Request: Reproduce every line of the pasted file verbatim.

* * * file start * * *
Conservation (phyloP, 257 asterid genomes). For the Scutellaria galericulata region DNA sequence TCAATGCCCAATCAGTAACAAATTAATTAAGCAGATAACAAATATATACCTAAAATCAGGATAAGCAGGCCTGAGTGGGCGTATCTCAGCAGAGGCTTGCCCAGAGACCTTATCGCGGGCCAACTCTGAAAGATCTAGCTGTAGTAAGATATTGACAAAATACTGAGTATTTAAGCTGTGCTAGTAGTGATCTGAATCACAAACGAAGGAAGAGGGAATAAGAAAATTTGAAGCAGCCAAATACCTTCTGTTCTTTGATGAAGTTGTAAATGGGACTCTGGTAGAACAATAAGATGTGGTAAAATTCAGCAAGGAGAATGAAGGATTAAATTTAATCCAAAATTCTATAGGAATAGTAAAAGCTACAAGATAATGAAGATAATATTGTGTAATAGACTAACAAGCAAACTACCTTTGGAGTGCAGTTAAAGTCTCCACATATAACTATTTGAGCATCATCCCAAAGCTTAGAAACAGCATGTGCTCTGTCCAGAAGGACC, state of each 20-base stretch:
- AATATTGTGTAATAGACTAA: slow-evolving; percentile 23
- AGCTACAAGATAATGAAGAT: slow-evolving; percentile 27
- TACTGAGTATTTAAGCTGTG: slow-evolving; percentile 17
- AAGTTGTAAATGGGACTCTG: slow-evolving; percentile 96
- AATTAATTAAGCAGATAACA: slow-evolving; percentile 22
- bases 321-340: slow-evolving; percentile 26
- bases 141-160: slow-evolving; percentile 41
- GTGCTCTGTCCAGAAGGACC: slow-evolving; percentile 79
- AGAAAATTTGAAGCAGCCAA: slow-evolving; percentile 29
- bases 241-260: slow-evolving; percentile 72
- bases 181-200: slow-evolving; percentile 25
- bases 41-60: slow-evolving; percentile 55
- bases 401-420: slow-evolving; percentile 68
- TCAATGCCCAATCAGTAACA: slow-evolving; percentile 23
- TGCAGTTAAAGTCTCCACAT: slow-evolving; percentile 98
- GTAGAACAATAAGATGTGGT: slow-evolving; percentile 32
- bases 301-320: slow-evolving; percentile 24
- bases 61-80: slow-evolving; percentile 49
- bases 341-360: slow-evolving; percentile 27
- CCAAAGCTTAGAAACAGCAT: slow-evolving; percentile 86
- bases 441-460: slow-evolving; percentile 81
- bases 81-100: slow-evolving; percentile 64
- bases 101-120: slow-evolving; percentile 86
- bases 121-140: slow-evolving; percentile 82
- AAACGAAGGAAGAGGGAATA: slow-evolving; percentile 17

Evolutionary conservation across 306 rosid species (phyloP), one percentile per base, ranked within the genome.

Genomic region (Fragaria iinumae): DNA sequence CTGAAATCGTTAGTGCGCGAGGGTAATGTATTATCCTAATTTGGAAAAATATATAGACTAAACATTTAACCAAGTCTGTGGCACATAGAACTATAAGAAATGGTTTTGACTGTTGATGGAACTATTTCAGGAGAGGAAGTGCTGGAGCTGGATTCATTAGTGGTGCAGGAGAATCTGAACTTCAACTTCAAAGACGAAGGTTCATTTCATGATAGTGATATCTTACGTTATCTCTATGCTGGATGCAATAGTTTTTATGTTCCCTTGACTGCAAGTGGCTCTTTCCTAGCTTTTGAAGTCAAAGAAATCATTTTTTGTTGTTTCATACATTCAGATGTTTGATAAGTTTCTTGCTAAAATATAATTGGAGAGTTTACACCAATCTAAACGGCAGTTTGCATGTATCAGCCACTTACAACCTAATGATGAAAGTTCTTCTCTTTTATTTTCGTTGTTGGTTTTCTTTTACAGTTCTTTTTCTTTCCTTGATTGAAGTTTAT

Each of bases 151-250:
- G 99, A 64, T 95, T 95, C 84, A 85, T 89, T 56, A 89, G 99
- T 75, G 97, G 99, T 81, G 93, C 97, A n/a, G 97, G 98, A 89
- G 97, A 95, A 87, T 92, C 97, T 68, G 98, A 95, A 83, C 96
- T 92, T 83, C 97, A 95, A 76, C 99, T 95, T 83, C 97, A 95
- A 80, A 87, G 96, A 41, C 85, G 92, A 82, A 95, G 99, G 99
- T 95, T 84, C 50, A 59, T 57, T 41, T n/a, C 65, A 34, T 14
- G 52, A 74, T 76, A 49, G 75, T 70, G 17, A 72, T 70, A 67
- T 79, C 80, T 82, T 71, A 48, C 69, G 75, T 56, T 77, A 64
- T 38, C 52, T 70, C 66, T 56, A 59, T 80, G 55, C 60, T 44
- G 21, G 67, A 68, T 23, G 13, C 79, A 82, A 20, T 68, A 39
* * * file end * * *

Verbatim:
Conservation (phyloP, 257 asterid genomes). For the Scutellaria galericulata region DNA sequence TCAATGCCCAATCAGTAACAAATTAATTAAGCAGATAACAAATATATACCTAAAATCAGGATAAGCAGGCCTGAGTGGGCGTATCTCAGCAGAGGCTTGCCCAGAGACCTTATCGCGGGCCAACTCTGAAAGATCTAGCTGTAGTAAGATATTGACAAAATACTGAGTATTTAAGCTGTGCTAGTAGTGATCTGAATCACAAACGAAGGAAGAGGGAATAAGAAAATTTGAAGCAGCCAAATACCTTCTGTTCTTTGATGAAGTTGTAAATGGGACTCTGGTAGAACAATAAGATGTGGTAAAATTCAGCAAGGAGAATGAAGGATTAAATTTAATCCAAAATTCTATAGGAATAGTAAAAGCTACAAGATAATGAAGATAATATTGTGTAATAGACTAACAAGCAAACTACCTTTGGAGTGCAGTTAAAGTCTCCACATATAACTATTTGAGCATCATCCCAAAGCTTAGAAACAGCATGTGCTCTGTCCAGAAGGACC, state of each 20-base stretch:
- AATATTGTGTAATAGACTAA: slow-evolving; percentile 23
- AGCTACAAGATAATGAAGAT: slow-evolving; percentile 27
- TACTGAGTATTTAAGCTGTG: slow-evolving; percentile 17
- AAGTTGTAAATGGGACTCTG: slow-evolving; percentile 96
- AATTAATTAAGCAGATAACA: slow-evolving; percentile 22
- bases 321-340: slow-evolving; percentile 26
- bases 141-160: slow-evolving; percentile 41
- GTGCTCTGTCCAGAAGGACC: slow-evolving; percentile 79
- AGAAAATTTGAAGCAGCCAA: slow-evolving; percentile 29
- bases 241-260: slow-evolving; percentile 72
- bases 181-200: slow-evolving; percentile 25
- bases 41-60: slow-evolving; percentile 55
- bases 401-420: slow-evolving; percentile 68
- TCAATGCCCAATCAGTAACA: slow-evolving; percentile 23
- TGCAGTTAAAGTCTCCACAT: slow-evolving; percentile 98
- GTAGAACAATAAGATGTGGT: slow-evolving; percentile 32
- bases 301-320: slow-evolving; percentile 24
- bases 61-80: slow-evolving; percentile 49
- bases 341-360: slow-evolving; percentile 27
- CCAAAGCTTAGAAACAGCAT: slow-evolving; percentile 86
- bases 441-460: slow-evolving; percentile 81
- bases 81-100: slow-evolving; percentile 64
- bases 101-120: slow-evolving; percentile 86
- bases 121-140: slow-evolving; percentile 82
- AAACGAAGGAAGAGGGAATA: slow-evolving; percentile 17

Evolutionary conservation across 306 rosid species (phyloP), one percentile per base, ranked within the genome.

Genomic region (Fragaria iinumae): DNA sequence CTGAAATCGTTAGTGCGCGAGGGTAATGTATTATCCTAATTTGGAAAAATATATAGACTAAACATTTAACCAAGTCTGTGGCACATAGAACTATAAGAAATGGTTTTGACTGTTGATGGAACTATTTCAGGAGAGGAAGTGCTGGAGCTGGATTCATTAGTGGTGCAGGAGAATCTGAACTTCAACTTCAAAGACGAAGGTTCATTTCATGATAGTGATATCTTACGTTATCTCTATGCTGGATGCAATAGTTTTTATGTTCCCTTGACTGCAAGTGGCTCTTTCCTAGCTTTTGAAGTCAAAGAAATCATTTTTTGTTGTTTCATACATTCAGATGTTTGATAAGTTTCTTGCTAAAATATAATTGGAGAGTTTACACCAATCTAAACGGCAGTTTGCATGTATCAGCCACTTACAACCTAATGATGAAAGTTCTTCTCTTTTATTTTCGTTGTTGGTTTTCTTTTACAGTTCTTTTTCTTTCCTTGATTGAAGTTTAT

Each of bases 151-250:
- G 99, A 64, T 95, T 95, C 84, A 85, T 89, T 56, A 89, G 99
- T 75, G 97, G 99, T 81, G 93, C 97, A n/a, G 97, G 98, A 89
- G 97, A 95, A 87, T 92, C 97, T 68, G 98, A 95, A 83, C 96
- T 92, T 83, C 97, A 95, A 76, C 99, T 95, T 83, C 97, A 95
- A 80, A 87, G 96, A 41, C 85, G 92, A 82, A 95, G 99, G 99
- T 95, T 84, C 50, A 59, T 57, T 41, T n/a, C 65, A 34, T 14
- G 52, A 74, T 76, A 49, G 75, T 70, G 17, A 72, T 70, A 67
- T 79, C 80, T 82, T 71, A 48, C 69, G 75, T 56, T 77, A 64
- T 38, C 52, T 70, C 66, T 56, A 59, T 80, G 55, C 60, T 44
- G 21, G 67, A 68, T 23, G 13, C 79, A 82, A 20, T 68, A 39